Sam saw the shore slowly dissappear in the gathering mist. He wiped tears from his eyes, "Oh bother, Samwise, go on and blubber like a baby. You're not a child any more." The sea surrounded him, the air was fresh and new. The water churned and sang beneath the boat. He remembered those words, that song, and he sang quietly to himself.

still round the corner there may wait a new road or a secret gate; and though i oft have passed them by a day will come at last when i shall take the hidden paths that run west of the moon, east of the sun A! Elbereth Githoniel! silvren penna miriel o menel aglar elenath Githoniel, A! Elbereth! we still remember, we who dwell in this far land beneath the trees the starlight on the western seas

The stars were truly beautiful and Sam would spend most of the night just standing on deck and watching them dance above. And he thought of Rose. His most beloved wife and her last words to him. "Go to him, Sam."

"Go to who, dear Rose?"

"Go to the sea, Sam, it is time for your healing now."

"No, Rose, I won't leave you. I love you."

"And I love you too, Sam, but I'm- I'm dying, Sam."

"No..."

"Yes, Sam, and I let you go too. Be free and go to him. You need eachother, and he is- he is lost."

"Lost? What do you mean? Rose? Rose! No Rose!"

He felt her fair hand go limp and cold in his. And he cried, like he cried when he left him. Left on the sea, and now his dear heart, his love, Rose, has left him too. He was able to survive only by the comfort of his loving children. But he could not live on their love long. He would die if he did not seek healing.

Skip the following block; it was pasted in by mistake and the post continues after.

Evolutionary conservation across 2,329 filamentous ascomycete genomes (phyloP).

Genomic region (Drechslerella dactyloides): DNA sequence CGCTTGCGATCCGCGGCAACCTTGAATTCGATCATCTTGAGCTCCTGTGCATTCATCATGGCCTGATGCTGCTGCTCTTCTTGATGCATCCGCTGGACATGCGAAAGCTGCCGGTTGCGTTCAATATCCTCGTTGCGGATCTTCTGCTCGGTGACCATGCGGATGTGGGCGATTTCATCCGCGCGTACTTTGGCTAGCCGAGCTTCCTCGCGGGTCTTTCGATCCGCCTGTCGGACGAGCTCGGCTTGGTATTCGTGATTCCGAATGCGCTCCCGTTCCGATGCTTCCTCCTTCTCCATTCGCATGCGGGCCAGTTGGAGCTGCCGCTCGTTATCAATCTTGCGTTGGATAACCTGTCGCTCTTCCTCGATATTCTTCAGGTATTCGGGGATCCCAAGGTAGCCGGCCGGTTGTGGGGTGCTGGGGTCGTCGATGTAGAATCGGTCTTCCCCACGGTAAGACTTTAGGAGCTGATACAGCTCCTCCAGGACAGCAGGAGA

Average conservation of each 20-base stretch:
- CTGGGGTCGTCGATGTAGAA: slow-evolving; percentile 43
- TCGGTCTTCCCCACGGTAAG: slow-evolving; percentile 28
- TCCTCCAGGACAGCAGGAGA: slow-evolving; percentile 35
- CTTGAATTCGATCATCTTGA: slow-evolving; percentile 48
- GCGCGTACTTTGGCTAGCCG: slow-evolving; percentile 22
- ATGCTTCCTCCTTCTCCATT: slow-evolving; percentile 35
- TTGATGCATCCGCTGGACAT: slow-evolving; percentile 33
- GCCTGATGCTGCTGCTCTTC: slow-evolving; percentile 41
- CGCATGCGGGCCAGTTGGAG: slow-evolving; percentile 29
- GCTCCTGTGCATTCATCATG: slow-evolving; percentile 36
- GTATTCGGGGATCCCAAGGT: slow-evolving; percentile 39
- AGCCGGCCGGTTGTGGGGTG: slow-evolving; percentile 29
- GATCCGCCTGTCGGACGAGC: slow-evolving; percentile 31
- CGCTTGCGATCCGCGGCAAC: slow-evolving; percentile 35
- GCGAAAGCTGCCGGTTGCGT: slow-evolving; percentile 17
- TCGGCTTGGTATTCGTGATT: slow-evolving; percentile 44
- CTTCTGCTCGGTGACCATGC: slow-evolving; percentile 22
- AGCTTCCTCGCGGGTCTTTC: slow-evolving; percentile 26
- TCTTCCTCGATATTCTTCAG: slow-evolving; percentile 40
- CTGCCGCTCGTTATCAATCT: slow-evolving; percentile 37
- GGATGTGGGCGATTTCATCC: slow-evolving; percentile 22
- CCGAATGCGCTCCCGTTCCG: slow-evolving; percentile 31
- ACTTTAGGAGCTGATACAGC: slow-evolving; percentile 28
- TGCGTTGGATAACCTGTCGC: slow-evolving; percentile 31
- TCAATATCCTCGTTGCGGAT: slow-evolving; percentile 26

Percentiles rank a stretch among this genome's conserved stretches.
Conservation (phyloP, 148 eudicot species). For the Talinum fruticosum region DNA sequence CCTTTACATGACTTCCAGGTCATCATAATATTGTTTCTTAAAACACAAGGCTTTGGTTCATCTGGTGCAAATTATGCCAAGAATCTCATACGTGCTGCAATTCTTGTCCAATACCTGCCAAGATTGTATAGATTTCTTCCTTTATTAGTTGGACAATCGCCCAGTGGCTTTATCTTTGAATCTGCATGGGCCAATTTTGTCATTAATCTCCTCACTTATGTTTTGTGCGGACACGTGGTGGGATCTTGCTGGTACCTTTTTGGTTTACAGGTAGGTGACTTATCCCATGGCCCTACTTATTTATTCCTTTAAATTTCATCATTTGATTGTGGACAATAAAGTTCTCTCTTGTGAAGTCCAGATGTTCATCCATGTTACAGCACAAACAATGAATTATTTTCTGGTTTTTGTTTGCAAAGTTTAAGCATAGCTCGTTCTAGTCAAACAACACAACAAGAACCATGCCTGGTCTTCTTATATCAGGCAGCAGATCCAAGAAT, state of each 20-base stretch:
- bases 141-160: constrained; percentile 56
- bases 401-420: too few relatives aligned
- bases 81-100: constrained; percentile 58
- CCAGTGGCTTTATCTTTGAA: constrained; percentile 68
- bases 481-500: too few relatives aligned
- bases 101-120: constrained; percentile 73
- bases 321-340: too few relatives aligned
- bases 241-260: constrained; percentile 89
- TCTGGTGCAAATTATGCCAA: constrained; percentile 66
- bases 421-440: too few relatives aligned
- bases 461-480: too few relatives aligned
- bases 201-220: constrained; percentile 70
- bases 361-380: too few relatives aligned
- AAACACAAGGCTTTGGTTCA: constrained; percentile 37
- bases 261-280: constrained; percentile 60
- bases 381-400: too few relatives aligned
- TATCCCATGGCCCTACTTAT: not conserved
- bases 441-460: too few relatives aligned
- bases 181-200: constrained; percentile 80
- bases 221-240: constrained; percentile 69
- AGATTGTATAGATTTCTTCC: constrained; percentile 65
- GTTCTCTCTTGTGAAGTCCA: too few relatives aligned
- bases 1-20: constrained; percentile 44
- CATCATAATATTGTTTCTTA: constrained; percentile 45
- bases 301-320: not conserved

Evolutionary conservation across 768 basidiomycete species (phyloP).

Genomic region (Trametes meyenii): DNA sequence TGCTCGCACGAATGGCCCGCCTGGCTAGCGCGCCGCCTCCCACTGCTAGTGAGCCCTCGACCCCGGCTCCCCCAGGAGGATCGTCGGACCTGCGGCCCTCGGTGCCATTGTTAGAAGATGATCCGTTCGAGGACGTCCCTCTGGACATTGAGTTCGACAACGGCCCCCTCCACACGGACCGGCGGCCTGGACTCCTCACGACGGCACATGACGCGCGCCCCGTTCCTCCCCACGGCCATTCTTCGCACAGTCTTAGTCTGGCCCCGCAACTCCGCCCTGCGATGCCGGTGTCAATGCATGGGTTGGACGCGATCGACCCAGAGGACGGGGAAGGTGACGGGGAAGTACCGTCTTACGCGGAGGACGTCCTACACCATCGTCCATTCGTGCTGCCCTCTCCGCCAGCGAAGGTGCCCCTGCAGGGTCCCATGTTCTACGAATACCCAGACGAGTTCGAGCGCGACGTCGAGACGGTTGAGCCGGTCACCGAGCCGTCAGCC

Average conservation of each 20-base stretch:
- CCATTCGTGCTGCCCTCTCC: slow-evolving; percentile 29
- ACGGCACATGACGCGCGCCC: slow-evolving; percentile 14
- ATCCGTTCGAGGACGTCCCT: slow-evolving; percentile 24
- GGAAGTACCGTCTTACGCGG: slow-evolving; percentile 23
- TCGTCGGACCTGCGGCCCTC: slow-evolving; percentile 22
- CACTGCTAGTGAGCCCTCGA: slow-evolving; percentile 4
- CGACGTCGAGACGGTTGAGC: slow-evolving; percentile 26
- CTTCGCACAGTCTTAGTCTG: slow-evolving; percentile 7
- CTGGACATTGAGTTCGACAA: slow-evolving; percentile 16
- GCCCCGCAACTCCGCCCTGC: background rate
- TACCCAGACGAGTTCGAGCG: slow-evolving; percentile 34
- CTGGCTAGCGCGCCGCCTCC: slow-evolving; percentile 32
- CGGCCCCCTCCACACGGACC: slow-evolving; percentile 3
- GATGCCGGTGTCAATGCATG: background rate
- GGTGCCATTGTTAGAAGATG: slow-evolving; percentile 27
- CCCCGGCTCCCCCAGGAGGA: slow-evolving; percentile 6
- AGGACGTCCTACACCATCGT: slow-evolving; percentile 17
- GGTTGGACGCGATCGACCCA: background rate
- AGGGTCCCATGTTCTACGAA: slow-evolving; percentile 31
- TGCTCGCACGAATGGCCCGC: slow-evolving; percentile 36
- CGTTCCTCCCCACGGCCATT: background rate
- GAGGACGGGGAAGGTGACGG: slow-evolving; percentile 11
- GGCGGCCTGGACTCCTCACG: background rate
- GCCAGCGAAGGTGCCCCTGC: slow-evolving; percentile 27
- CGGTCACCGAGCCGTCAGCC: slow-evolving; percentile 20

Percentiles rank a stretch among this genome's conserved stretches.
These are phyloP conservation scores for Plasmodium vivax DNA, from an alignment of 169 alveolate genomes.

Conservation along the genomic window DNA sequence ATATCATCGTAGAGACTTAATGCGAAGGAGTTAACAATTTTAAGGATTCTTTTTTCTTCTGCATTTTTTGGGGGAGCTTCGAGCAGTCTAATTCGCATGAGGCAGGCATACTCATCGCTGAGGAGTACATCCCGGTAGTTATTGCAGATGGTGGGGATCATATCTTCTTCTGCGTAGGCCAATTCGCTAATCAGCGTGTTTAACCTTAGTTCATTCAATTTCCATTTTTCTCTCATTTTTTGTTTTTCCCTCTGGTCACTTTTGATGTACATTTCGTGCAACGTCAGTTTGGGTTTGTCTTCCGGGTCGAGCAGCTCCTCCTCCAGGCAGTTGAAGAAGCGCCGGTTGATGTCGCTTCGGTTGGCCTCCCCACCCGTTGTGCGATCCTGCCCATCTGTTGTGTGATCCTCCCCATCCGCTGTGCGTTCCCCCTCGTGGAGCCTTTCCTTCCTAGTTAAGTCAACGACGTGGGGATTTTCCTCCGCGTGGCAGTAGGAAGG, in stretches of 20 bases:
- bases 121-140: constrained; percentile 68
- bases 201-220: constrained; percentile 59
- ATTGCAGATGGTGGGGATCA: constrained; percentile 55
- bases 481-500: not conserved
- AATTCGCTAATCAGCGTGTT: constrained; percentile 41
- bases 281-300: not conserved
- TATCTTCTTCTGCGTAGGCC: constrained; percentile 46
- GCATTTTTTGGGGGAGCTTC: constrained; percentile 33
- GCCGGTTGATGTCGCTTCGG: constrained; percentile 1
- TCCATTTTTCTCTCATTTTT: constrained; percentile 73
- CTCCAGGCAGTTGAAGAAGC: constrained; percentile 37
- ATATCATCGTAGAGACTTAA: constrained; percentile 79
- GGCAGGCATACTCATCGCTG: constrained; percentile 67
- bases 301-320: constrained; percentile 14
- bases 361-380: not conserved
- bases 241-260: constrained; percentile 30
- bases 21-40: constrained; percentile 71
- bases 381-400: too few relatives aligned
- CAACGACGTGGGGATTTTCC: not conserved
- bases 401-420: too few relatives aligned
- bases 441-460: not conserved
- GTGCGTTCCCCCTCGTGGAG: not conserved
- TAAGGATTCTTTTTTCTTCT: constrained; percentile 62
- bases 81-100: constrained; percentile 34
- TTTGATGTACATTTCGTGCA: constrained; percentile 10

Sam brushed tears from his eyes again, "Now Sam, you better stop this. Crying is for young people, not an old Gaffer like yourself."

"But you are young, Master Gamgee."

Sam spun around to see Cirdan. Cirdan smiled at him, "Did you not look in your mirror?"

"Well, no sir, I can't say I have. I've spent most of the time on deck, watching the stars and the moon. Sunset and sunrise till that glorious day when the sun sets on the land where I may see him again."

Cirdan's expression abruptly changed. "Sam?"

But Sam did not listen, he was smiling again, thinking of his old friend. Cirdan had not the heart to speak longer of this.

~~~

"Cirdan?"

"Yes Master Gamgee?"

"I saw it! I saw myself! I'm young, Cirdan, I'm young again! I got no wrinkles and not a grey hair at that! I look, well. I look thirty-three not one-hundred and one. How, Cirdan?"

Cirdan laughed, "I told you young master. It is the sea. You are becomimg like an elf, Master Gamgee."

Sam trembled with excitement, "Is- is Frodo like this too?"

Cirdan frowned again. "Yes, Samwise, he is. And Master Bilbo too. It is the work of the sea."

Sam hung over the rail and took a deep breath of the sea air. Letting it fill his lungs and tingle his senses, giving him new life with each breath. He leaned dangerously close to the edge but didn't seem to mind.

Cirdan laughed again, "For a hobbit scared of rivers and streams you certainly brave the sea well enough."

"I must say," Sam answered, "I had quite a few complaints of the river Anduin. But the sea- the sea is! Different. I can't hate it." The wind whipped back his golden curls. Ocean spray wetted his face.

"I see what you mean little one," laughed Cirdan. "You halflings could always make me laugh. I do enjoy your company."

Sam bowed, "I am honoured, Cirdan." Then he paused and looked to the west, "How long will it be?"

Cirdan laughed and shook his head.